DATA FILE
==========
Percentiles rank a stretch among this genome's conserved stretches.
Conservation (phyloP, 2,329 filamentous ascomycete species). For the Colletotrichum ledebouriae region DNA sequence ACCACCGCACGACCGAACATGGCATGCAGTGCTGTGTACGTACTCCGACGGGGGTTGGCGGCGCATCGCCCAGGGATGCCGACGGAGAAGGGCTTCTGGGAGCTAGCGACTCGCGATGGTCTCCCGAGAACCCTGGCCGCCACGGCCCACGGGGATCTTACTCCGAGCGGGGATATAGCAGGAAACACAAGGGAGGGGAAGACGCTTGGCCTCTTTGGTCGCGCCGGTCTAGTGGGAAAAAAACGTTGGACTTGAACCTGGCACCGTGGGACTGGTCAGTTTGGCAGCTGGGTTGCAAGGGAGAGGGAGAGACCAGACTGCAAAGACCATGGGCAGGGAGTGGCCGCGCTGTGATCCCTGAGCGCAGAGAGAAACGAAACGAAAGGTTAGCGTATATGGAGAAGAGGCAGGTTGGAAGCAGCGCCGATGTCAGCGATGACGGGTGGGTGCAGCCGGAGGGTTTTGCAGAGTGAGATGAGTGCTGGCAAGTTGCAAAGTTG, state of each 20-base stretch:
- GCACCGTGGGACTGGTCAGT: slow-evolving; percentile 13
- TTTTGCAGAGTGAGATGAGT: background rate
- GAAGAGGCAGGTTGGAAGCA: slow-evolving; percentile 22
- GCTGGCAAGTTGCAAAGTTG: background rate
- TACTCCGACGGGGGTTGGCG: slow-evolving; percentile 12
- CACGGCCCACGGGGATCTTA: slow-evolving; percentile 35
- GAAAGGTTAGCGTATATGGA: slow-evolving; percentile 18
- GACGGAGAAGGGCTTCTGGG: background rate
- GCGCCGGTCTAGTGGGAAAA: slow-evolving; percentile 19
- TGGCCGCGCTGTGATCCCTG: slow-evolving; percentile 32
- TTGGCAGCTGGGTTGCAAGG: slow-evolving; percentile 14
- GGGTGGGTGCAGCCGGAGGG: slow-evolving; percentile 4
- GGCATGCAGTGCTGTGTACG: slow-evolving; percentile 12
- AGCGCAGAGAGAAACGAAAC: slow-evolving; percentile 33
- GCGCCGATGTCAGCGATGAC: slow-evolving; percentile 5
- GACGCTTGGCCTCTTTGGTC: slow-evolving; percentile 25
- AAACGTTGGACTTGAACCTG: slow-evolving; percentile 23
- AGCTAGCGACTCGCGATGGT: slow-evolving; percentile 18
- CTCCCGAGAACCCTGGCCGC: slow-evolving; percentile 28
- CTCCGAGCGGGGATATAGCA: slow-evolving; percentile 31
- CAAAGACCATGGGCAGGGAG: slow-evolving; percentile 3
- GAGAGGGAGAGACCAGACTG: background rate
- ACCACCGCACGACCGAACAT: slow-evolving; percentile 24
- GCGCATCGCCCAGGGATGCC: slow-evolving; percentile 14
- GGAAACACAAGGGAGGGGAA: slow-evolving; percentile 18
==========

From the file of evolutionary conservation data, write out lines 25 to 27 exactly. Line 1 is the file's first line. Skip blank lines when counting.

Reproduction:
- ACCACCGCACGACCGAACAT: slow-evolving; percentile 24
- GCGCATCGCCCAGGGATGCC: slow-evolving; percentile 14
- GGAAACACAAGGGAGGGGAA: slow-evolving; percentile 18